Available IKONOS imagery was acquired from the Space Imaging Corporation for two dates: June 3, 2000 and August 19, 2000. The images were analyzed for signs of destruction and corroborated by surveying work conducted by Arkin for the State of Eritrea in October 2002. Some facilities showed clear signs of destruction in the August 2000 image. Other structures did not, but were confirmed as severely damaged from the ground surveying in 2002. In some instances structures would be detonated from the inside leaving the roof intact, or partially intact, causing the destruction to be unidentifiable in the satellite images.

Figure 4: Senafe (Full Image)- June 3, 2000 

 
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Figure 5: Senafe Administrative Headquarters

 
Before Image: 03-Jun-2000
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After Image: 19-Aug-2000
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The above image depicts a number if administrative and residential buildings. Red dots have been placed over the structures of interest. Destruction can clearly be seen in the after images, with many of the roof tops visible in the before image missing from the after. The October 2002 visit to the site confirmed this destruction; in fact, the survey found many of the buildings to be completely destroyed making it almost impossible to determine the exact cause of the damage; the imagery does help establish a temporal window in which the destruction occurred.

Figure 6: Ministry of Agriculture Storage Buildings

 
Before Image: 03-Jun-2000
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After Image: 19-Aug-2000
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The above image depicts storage buildings and warehouses owned by the Ministry of Agriculture. Red dots have been placed over the structures of interest. Destruction can clearly be seen in the after images, with the roof tops visible in the before image missing from the after. The October 2002 visit to the site confirmed this destruction.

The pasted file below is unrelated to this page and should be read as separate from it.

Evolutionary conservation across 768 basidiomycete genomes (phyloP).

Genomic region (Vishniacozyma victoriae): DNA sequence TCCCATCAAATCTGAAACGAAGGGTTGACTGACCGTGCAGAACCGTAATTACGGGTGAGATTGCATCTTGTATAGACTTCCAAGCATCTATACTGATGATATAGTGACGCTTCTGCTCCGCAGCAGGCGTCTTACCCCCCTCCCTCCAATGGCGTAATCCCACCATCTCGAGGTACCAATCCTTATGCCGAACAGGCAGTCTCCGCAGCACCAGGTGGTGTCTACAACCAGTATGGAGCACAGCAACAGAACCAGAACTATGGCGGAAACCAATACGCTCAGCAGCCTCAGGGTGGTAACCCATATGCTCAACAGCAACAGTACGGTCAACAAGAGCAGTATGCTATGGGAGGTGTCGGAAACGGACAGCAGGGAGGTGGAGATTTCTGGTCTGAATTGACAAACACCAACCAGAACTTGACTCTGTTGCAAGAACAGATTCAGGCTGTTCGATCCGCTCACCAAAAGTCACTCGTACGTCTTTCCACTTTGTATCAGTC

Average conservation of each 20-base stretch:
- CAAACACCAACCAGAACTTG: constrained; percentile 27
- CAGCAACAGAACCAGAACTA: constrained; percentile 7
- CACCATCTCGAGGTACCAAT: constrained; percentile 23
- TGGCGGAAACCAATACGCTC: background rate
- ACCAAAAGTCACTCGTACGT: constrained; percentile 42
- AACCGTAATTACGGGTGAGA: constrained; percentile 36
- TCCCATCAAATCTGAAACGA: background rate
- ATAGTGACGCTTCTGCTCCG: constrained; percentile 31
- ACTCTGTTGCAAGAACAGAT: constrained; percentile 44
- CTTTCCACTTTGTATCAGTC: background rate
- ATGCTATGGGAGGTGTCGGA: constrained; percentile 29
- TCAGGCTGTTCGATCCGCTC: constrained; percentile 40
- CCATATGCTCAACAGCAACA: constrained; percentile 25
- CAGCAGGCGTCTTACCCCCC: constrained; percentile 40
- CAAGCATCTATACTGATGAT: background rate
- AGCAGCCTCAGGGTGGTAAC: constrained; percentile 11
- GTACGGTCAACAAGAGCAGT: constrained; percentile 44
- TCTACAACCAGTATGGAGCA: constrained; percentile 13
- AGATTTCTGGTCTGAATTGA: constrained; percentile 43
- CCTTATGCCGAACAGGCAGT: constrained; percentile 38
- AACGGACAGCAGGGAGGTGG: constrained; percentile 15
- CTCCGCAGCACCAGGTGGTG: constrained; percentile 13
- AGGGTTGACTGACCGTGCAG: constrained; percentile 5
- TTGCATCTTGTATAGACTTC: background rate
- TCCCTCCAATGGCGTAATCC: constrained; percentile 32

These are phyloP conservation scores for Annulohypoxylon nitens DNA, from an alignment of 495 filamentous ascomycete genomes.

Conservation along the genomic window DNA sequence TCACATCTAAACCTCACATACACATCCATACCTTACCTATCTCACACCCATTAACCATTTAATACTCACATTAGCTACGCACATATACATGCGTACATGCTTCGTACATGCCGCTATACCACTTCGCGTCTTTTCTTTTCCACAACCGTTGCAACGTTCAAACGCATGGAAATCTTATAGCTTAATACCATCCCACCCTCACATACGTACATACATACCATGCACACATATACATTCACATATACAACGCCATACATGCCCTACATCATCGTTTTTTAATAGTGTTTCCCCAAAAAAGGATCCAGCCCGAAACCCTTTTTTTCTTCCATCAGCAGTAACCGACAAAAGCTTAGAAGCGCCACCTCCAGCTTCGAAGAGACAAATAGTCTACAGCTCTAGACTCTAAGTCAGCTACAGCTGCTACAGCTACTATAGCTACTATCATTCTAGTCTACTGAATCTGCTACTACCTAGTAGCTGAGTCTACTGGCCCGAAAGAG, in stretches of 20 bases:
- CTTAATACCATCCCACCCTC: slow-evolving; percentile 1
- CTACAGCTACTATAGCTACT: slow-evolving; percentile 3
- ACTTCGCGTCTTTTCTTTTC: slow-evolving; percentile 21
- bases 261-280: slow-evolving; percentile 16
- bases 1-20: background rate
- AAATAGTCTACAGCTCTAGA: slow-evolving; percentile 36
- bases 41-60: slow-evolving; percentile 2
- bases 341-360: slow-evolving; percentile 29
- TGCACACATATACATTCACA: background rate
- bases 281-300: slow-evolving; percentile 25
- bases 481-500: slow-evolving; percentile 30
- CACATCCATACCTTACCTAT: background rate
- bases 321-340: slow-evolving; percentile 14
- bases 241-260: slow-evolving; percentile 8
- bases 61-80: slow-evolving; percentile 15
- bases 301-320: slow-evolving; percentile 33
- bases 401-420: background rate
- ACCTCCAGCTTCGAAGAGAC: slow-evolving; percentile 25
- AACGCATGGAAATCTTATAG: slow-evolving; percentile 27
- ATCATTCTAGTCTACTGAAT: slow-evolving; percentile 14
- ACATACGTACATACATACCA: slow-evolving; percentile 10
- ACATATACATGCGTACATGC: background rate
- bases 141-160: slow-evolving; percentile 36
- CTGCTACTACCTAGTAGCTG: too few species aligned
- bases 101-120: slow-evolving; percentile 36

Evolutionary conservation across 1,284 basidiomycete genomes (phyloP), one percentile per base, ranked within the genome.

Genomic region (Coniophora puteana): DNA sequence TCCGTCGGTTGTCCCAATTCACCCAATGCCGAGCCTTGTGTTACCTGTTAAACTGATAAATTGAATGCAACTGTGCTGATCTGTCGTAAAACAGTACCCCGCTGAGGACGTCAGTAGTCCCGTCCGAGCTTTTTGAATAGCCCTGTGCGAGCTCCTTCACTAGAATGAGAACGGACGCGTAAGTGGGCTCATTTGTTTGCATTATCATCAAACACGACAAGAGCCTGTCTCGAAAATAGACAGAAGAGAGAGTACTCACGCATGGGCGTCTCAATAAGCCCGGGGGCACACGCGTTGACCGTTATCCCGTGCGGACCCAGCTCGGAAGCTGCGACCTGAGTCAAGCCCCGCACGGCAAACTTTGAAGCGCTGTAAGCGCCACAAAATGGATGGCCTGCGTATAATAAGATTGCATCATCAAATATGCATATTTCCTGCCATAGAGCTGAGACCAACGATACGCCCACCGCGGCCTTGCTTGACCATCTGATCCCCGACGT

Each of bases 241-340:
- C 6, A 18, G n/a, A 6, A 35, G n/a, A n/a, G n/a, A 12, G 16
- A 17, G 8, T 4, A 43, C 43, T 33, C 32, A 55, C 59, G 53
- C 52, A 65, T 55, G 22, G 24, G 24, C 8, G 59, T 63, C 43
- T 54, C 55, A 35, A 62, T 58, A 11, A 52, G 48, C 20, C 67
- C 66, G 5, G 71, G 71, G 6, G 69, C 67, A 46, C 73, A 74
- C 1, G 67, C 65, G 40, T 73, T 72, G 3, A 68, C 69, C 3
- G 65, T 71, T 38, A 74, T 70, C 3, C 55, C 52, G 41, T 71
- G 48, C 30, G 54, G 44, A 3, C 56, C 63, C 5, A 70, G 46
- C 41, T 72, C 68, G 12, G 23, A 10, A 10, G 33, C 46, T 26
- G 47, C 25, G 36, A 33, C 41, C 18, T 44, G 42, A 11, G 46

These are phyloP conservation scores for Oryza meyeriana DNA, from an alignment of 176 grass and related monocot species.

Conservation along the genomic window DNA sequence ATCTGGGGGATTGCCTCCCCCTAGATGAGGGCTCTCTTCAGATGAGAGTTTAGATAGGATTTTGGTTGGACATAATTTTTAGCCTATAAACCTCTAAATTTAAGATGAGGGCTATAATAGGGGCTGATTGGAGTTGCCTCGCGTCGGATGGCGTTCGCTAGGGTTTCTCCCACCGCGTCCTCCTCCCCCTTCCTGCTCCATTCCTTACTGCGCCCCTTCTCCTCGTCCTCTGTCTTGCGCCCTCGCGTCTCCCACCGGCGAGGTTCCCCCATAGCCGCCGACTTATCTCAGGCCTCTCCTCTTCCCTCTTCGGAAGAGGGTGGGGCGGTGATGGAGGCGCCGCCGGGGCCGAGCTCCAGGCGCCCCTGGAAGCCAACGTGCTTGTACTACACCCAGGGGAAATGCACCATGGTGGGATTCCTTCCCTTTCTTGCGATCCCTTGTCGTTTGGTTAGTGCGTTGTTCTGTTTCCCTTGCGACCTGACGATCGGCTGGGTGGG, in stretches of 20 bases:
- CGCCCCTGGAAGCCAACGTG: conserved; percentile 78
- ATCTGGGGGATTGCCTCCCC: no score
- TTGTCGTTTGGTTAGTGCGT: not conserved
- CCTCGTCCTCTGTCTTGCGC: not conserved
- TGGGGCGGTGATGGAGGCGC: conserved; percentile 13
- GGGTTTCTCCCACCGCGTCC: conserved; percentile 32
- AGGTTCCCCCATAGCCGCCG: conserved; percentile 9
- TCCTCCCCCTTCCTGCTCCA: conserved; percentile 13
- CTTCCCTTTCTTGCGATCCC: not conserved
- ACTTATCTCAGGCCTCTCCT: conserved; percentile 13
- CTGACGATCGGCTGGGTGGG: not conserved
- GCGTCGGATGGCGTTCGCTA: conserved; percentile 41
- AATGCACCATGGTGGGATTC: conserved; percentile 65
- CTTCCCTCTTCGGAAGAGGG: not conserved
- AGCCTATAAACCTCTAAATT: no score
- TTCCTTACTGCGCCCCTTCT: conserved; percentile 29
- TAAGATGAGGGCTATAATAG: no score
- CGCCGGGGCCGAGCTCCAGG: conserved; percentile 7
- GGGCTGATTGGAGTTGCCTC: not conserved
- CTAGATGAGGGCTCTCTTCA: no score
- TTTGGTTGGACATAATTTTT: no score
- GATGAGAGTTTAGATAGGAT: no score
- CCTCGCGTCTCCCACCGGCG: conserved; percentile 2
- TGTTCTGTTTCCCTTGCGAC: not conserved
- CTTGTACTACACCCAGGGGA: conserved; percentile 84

Figure 7: Ministry of Agriculture Veterinary-Medicine Complex

 
Before Image: 03-Jun-2000
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After Image: 19-Aug-2000
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The above image depicts a veterinary medicine complex owned by the Ministry of Agriculture. Red dots have been placed over the structures of interest. Destruction can clearly be seen in the after images, with the roof tops visible in the before image missing from the after. The October 2002 visit to the site confirmed this destruction.

Serha Image Analysis

Serha is a border town located on the southern boundary of the Senafe administrative district. The town had a prewar population of approximately 2,500 people and an estimated 200 structures. The town experienced an extended period of shelling and bombing from 1998 to 2000 and was subsequently occupied by Ethiopian armed forces. Most of the town's civilians fled during the occupation, and re-population occurred post-occupation. Various levels of destruction occurred during the occupation with many homes and other structures having been dismantled (including roof removal) and some of the larger public buildings having been completely destroyed.

The Serha area was included in the images purchased for the study in Senafe, from June and August 2000. Buildings that were completely raised can clearly be observed in the later image. Ground surveying was conducted in 2002 to assess the damage and corroborate the existence of any suspected destruction sites located in the August 2000 image.

Figure 8: Serha (Full Image)- May 31, 2000 

 
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Figure 9: Serha School

 
Before Image: 03-Jun-2000
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After Image: 19-Aug-2000
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The building complex in the above image is a school of hardy construction. Construction consists of concrete-poured buildings raise don one-meter high concrete slab foundations. On the ground reporting from October 2002 identifies the school complex as having been completely destroyed. This can be observed in the August 2000 image, above left, thereby closing the potential time gap of when destruction occurred.

Figure 10: Serha Administration Building/Central Marketplace 

 
Before Image: 03-Jun-2000
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After Image: 19-Aug-2000
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Many of the buildings in the above image show signs of destruction; roofing has been removed from some structures and others look completely razed. This interpretation was corroborated by the October 2002 ground visit; photographic evidence was also taken at this time. This again helped pinpoint the time frame in which destruction occurred.